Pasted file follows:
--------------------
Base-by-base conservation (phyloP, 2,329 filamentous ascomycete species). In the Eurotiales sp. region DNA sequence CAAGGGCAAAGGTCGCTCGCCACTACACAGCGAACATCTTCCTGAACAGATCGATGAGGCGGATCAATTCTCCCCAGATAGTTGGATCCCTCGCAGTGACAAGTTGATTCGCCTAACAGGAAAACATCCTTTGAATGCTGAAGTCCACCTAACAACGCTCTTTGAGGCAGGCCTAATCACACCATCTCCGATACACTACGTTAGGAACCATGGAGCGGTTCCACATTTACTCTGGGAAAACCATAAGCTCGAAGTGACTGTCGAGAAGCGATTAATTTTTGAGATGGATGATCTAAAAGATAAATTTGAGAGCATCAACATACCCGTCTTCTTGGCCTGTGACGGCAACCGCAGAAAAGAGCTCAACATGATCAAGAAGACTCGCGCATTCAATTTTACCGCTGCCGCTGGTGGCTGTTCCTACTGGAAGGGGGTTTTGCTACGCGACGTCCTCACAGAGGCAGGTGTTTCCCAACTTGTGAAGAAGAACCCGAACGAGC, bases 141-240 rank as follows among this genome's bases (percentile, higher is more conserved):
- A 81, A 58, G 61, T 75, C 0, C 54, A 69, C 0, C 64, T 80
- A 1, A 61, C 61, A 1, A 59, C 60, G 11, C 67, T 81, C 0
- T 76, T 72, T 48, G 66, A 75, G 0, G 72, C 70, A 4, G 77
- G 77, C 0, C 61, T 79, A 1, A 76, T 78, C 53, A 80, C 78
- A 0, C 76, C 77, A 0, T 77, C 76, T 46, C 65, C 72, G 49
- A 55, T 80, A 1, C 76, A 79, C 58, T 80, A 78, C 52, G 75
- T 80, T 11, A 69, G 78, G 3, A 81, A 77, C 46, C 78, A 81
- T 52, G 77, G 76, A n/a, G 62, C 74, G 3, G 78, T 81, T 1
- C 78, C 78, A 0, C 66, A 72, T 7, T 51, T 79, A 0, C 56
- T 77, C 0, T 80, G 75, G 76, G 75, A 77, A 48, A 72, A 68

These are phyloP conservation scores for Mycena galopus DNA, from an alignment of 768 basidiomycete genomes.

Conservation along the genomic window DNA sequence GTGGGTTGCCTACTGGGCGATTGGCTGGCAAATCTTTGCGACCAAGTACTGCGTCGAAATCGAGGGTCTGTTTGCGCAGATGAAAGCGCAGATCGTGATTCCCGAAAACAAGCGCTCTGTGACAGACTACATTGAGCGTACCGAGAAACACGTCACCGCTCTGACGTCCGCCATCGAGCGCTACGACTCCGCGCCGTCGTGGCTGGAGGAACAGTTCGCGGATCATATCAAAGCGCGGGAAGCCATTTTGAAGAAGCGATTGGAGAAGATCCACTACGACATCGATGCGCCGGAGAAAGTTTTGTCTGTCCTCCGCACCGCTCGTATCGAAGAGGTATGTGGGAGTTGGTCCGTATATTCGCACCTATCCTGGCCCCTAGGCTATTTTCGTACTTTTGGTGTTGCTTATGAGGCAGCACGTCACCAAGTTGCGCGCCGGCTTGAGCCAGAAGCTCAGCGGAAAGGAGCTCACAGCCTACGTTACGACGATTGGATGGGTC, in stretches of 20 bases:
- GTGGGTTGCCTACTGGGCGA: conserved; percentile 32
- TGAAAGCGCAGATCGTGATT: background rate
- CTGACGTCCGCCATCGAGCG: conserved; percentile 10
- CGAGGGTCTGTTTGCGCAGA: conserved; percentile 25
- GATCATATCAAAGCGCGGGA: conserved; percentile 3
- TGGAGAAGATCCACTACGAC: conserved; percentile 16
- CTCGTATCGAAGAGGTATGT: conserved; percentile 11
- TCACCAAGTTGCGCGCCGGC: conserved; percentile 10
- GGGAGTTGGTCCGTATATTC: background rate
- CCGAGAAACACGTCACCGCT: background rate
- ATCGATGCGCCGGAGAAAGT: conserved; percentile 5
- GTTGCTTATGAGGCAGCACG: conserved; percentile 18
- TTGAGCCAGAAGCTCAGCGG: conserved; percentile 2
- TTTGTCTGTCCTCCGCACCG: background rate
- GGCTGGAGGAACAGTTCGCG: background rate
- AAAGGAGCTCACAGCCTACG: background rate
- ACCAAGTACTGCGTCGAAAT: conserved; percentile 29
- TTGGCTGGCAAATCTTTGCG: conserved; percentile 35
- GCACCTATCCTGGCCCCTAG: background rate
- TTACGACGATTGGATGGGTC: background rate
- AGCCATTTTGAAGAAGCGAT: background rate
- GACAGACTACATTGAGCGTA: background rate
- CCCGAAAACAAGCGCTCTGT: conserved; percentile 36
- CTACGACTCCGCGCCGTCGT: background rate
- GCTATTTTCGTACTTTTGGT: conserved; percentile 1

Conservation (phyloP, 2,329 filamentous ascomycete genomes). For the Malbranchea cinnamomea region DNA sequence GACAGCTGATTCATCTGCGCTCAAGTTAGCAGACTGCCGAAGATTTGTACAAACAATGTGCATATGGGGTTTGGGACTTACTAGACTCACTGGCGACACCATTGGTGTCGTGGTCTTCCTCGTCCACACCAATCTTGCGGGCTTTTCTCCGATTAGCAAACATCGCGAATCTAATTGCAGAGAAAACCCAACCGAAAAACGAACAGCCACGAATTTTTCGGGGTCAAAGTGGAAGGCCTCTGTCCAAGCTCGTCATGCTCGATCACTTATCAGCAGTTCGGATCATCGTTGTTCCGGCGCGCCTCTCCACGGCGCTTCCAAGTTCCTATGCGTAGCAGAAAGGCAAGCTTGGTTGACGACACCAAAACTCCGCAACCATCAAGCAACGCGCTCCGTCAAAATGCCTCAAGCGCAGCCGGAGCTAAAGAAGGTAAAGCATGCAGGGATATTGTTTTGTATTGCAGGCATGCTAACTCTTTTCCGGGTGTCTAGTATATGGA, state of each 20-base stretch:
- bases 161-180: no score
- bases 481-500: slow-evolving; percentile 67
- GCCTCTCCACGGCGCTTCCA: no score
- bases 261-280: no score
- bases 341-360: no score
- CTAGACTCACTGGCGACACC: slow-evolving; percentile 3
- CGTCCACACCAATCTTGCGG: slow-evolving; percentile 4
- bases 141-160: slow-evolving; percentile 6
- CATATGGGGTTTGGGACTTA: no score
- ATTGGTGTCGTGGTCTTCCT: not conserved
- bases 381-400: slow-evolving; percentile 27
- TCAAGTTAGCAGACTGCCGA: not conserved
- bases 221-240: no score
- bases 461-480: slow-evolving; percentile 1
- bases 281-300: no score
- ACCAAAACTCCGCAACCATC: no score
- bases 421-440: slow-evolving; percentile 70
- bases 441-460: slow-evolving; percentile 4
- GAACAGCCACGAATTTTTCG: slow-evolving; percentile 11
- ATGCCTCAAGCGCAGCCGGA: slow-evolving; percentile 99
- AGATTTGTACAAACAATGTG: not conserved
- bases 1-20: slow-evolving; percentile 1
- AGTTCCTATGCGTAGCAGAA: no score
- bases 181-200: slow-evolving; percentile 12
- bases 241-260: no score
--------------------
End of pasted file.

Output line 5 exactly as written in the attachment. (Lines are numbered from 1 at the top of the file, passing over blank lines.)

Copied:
- G 77, C 0, C 61, T 79, A 1, A 76, T 78, C 53, A 80, C 78